WASHINGTON- The Commerce Department today imposed a $30,000 civil penalty on Thyssen Haniel Logistics, Inc. (Thyssen), of Atlanta, Ga., formerly known as Amerford International Corp., for allegedly preparing shipping documents that contained false information, in violation of the Export Administration Regulations (EAR).
Thyssen agreed to pay the penalty to settle the alleged violations. The Department alleged that on six occasions the Boston office of Thyssen prepared and used export control documents for the purpose of effecting exports of titanium bars from the U.S. to Germany, representing that the exports qualified for export under General License G-DEST, when, in fact, a validated license was required. At the time the alleged violations occurred, exports could be made either under an authorization (general license) that the exporter determined was available for a particular shipment under the terms of the EAR or, if no general license was available, under a specific authorization (validated license) given in writing by the Department. The Bureau of Export Administration's Boston Field Office conducted the investigation.
This is the third settlement in recent weeks involving alleged violations by a freight forwarder where a forwarder filled in "G-DEST" on an export control document without asking the exporter whether that general license was appropriate for titanium bars. The Commerce Department's Office of Export Enforcement is undertaking strong efforts to ensure that shipments are properly licensed and documented before export.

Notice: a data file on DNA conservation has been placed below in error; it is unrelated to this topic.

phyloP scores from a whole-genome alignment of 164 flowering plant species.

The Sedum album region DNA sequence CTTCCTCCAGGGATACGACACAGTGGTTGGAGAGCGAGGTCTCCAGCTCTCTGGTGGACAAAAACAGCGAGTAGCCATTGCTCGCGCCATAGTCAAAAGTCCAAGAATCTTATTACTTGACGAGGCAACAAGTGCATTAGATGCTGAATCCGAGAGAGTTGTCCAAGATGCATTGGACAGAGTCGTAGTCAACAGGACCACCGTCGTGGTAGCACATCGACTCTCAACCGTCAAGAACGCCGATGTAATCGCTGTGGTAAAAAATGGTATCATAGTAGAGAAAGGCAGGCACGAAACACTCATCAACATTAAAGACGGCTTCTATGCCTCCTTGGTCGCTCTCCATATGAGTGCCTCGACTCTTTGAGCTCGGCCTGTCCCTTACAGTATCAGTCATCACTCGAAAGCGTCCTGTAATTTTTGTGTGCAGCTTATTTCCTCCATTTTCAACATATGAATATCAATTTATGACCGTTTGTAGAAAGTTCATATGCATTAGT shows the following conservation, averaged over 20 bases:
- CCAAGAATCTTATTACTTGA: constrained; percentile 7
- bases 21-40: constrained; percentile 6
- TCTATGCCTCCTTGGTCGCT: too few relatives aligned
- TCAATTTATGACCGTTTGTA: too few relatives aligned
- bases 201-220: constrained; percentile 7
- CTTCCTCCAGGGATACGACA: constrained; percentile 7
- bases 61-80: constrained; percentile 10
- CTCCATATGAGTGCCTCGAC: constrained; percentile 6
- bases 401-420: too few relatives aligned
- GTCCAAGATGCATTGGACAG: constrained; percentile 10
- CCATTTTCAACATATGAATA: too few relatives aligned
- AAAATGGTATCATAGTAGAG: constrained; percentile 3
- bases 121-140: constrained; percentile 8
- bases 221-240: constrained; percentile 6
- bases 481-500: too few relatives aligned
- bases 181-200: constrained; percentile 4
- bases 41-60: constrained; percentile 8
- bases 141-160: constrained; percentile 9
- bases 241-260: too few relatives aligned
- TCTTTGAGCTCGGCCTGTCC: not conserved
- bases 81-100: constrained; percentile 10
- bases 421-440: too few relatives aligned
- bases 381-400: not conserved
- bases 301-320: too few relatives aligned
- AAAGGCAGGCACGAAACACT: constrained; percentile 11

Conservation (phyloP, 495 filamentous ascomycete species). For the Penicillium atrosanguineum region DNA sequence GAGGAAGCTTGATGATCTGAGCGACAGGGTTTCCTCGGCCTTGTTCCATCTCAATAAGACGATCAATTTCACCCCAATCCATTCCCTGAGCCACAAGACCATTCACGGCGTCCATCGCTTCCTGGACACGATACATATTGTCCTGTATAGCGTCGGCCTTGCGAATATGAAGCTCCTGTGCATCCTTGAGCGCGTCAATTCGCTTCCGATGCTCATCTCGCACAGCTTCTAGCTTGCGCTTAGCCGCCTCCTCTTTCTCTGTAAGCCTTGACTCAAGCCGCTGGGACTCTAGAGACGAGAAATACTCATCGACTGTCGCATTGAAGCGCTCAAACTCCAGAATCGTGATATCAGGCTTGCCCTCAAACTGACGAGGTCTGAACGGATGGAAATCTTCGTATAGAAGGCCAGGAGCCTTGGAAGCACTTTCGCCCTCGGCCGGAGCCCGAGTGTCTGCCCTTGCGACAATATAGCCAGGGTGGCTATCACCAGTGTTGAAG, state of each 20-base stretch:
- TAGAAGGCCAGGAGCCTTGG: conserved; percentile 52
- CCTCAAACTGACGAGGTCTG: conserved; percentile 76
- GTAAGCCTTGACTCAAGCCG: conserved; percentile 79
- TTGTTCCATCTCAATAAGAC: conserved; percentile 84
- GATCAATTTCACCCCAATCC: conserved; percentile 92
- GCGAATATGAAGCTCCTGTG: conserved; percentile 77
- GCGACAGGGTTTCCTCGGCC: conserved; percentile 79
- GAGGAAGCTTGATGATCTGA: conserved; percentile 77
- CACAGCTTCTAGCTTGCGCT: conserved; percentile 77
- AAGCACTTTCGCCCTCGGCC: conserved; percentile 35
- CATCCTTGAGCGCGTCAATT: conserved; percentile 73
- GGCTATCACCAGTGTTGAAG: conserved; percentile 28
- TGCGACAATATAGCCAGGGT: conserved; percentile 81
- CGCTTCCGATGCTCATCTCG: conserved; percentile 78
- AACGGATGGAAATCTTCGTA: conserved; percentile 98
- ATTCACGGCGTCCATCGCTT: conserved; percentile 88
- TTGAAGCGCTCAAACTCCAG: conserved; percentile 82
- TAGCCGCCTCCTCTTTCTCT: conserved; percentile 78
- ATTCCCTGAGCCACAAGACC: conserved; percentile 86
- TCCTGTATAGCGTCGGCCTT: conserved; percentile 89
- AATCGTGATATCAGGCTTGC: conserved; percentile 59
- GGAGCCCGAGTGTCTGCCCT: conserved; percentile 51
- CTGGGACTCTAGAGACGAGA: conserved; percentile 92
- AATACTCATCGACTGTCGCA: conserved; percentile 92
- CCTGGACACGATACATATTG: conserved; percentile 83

"Freight forwarders are responsible for obtaining and using accurate export license information on export control documents. When they don't, our national security and foreign policy interests may be jeopardized. They also expose themselves to penalties under the EAR," said Commerce Acting Assistant Secretary for Export Enforcement Frank W. Deliberti.
"To ensure the export control system continues to function properly, it is imperative that freight forwarders work closely with exporters and exercise due diligence when preparing export documents for presentation to the U.S. Government," Deliberti said.
Commerce's Bureau of Export Administration administers and enforces export controls for reasons of national security, foreign policy, nonproliferation and short supply. Criminal penalties, as well as administrative sanctions, can be imposed for violations of the regulations.
In April of 2002 the Bureau of Export Administration (BXA) changed its name to the Bureau of Industry and Security(BIS). For historical purposes we have not changed the references to BXA in the legacy documents found in the Archived Press and Public Information.